After a quick rundown review of Guy Ritchie’s films, I can honestly say that I, a) haven’t seen most of them, and b) wasn’t thrilled too much by the one’s I had seen. Sherlock Holmes is a welcome addition to a previously lackluster set of movies. Ritchie does a great job of putting all the necessary pieces together. We are presented with great action scenes, an engaging story, and fantastic performances.
The biggest stand-out in this movie is the performance put on by Robert Downey Jr. as Sherlock Holmes. Downey portrays Holmes’s frustration with humans in general to a tee, but does so in such an endearing manor that the audience can’t help but be charmed by him. This performance wouldn’t be complete without the addition of Jude Law, as Holmes isn’t complete without his Watson. Dr. Watson adds a humanity to Holmes in the way he is almost a father figure or coddling brother to the detective, despite Holmes’s ability to coerce him to do nearly anything he desires. The other humanizing element is Irene Adler (McAdams), who has a very Batman/Catwoman relationship with Sherlock Holmes. A criminal who is one of the few to outsmart the detective in the past, she continues to remain someone who Holmes has feelings for.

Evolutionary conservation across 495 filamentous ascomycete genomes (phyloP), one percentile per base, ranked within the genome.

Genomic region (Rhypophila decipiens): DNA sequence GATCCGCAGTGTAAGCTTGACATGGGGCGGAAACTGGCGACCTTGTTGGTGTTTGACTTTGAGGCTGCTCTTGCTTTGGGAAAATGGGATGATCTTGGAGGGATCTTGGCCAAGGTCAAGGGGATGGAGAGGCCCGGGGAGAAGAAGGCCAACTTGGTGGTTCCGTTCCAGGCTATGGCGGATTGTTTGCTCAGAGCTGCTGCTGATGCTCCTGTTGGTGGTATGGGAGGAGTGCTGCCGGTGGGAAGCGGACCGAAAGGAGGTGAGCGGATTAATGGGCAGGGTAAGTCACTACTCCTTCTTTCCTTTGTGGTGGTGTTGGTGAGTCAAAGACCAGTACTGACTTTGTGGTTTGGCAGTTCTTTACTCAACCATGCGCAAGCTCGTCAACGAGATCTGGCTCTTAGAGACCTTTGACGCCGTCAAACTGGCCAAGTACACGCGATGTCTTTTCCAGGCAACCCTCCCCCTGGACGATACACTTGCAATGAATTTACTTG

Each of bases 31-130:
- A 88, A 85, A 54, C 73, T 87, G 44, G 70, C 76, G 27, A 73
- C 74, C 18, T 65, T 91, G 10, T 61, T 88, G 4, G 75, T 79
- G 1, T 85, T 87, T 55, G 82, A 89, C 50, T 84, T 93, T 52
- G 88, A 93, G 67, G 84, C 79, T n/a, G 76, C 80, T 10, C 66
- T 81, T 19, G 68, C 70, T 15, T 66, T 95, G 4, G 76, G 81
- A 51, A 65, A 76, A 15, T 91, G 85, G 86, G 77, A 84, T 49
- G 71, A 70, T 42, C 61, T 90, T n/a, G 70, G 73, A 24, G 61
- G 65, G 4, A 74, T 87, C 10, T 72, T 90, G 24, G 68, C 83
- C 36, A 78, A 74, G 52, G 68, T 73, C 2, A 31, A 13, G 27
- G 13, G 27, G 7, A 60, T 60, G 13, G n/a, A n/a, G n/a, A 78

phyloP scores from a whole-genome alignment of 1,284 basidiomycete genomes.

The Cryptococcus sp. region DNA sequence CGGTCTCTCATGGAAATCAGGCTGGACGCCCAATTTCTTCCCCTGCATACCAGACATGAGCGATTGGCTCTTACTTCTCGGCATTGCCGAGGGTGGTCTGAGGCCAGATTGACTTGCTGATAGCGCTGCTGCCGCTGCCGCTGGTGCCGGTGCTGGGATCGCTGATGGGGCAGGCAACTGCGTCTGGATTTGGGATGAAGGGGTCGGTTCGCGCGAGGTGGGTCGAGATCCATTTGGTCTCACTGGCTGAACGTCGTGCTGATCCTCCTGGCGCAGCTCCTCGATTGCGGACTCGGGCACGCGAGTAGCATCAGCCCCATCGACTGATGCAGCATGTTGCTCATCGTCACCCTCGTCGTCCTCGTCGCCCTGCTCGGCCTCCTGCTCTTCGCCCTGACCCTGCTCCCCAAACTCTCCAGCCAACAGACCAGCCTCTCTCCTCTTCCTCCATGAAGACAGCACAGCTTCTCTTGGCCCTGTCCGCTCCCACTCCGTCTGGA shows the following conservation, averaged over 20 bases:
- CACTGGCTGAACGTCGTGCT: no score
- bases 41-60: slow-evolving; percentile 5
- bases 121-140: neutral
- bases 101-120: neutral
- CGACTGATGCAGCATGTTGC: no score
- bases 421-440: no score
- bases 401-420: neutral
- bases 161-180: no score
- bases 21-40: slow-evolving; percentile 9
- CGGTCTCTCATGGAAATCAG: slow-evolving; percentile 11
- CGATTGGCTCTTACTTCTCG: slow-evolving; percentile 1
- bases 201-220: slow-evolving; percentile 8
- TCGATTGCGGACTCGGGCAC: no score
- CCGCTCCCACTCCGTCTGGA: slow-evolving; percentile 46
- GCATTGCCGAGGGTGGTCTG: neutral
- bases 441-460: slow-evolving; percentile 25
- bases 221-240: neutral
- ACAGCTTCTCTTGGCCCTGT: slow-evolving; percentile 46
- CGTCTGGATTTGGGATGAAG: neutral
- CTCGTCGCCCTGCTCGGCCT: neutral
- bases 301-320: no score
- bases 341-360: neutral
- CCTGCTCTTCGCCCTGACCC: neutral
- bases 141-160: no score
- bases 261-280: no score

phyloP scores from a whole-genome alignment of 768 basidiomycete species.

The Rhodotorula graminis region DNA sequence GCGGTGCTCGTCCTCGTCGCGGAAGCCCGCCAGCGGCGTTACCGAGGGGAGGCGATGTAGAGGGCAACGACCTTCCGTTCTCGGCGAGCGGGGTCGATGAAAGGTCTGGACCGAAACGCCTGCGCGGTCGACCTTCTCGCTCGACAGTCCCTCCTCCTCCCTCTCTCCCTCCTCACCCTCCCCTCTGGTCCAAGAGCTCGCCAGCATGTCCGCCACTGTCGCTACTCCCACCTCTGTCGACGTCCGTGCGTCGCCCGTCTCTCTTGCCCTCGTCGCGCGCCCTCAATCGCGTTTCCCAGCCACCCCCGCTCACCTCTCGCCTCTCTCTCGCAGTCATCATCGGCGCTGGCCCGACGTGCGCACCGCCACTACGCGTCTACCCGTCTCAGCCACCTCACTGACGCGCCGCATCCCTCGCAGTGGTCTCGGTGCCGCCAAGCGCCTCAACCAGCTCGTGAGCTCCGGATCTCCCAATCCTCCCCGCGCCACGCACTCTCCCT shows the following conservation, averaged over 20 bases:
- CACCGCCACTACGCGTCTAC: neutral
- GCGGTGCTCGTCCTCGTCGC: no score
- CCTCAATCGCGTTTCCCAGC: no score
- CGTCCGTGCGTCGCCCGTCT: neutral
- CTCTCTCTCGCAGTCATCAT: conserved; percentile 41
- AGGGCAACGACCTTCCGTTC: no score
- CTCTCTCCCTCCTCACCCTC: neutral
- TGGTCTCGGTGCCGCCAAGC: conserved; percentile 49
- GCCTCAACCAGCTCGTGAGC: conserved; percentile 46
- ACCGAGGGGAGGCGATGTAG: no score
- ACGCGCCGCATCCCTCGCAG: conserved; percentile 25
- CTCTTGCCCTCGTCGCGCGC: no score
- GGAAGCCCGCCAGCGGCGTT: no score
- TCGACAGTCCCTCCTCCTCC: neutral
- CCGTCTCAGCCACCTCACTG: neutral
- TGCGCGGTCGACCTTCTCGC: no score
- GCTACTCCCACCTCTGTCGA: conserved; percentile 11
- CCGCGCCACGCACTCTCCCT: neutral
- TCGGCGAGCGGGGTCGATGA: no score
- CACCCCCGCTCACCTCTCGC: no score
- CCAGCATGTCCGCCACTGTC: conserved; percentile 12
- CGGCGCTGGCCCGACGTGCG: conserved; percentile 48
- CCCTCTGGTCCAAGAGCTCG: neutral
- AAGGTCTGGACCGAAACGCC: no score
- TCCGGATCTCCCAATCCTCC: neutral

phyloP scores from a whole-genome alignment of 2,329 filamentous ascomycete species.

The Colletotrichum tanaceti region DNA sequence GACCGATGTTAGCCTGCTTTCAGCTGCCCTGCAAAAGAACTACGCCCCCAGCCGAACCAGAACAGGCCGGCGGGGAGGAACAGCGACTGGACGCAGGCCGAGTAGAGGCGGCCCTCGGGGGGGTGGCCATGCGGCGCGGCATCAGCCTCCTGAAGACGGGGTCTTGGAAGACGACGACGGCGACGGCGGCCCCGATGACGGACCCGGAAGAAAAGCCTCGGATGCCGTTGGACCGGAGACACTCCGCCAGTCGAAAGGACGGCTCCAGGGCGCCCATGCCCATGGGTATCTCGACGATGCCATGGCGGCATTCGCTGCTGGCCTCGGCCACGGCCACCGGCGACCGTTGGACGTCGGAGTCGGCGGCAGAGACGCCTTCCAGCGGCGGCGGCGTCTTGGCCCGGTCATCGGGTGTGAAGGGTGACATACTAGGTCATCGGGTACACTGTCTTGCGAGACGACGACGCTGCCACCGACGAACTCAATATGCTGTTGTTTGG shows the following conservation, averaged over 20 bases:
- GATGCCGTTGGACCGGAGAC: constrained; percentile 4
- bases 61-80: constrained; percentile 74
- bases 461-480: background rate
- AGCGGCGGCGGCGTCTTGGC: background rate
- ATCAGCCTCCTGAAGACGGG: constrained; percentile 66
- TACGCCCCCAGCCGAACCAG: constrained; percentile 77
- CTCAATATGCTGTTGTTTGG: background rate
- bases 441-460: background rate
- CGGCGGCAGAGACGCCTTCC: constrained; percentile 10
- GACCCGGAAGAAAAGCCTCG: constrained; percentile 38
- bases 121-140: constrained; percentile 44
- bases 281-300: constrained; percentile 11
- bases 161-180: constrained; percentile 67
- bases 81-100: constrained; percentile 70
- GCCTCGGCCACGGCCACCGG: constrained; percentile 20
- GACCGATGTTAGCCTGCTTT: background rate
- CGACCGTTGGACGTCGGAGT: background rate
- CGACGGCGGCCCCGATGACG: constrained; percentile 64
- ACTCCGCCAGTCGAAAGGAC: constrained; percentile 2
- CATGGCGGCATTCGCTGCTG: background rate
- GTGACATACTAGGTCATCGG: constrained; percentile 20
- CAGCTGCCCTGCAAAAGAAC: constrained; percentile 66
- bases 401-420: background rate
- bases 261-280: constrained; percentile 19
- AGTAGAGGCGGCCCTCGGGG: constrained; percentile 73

The premise isn’t anything that hasn’t been done before in one way or another, as the villain Lord Blackwood (Strong) grips London in a fear of his supernatural powers, while the non-believer Holmes attempts to unravel the mystery of his abilities through use of sheer logic and science. While it may have existed in other forms before, the unexpectedly welcome element of the supernatural brings an appropriate twist to the story.
The most successful aspect of the movie are the action scenes, especially the innovation of the pre-fight mechanic. To illustrate just how logical and brilliant Holmes is, we get a glimpse into his mind as he voices over the thought process he uses to take down an attacker, as if it were a game of chess in which he plans out all of his moves before the first is ever made. Following the slow-motion, detailed rundown, Holmes precedes to unfold the devastating set of maneuvers.
If anything could be considered a downside, the film felt about 20 minutes too long, and yet if you asked me which parts needed to be pulled I don’t think I would have an answer for you. The other missing aspect was that it seemed to lack some sort of punch . I can’t quite put my finger on exactly what it is that was missing, but given all of the successful elements, it still could have come off stronger.
Bottom line: Sherlock Holmes is an entertaining and fun film. As always, RDJ delivers a performance as only he can in what has to be Guy Ritchie’s biggest success.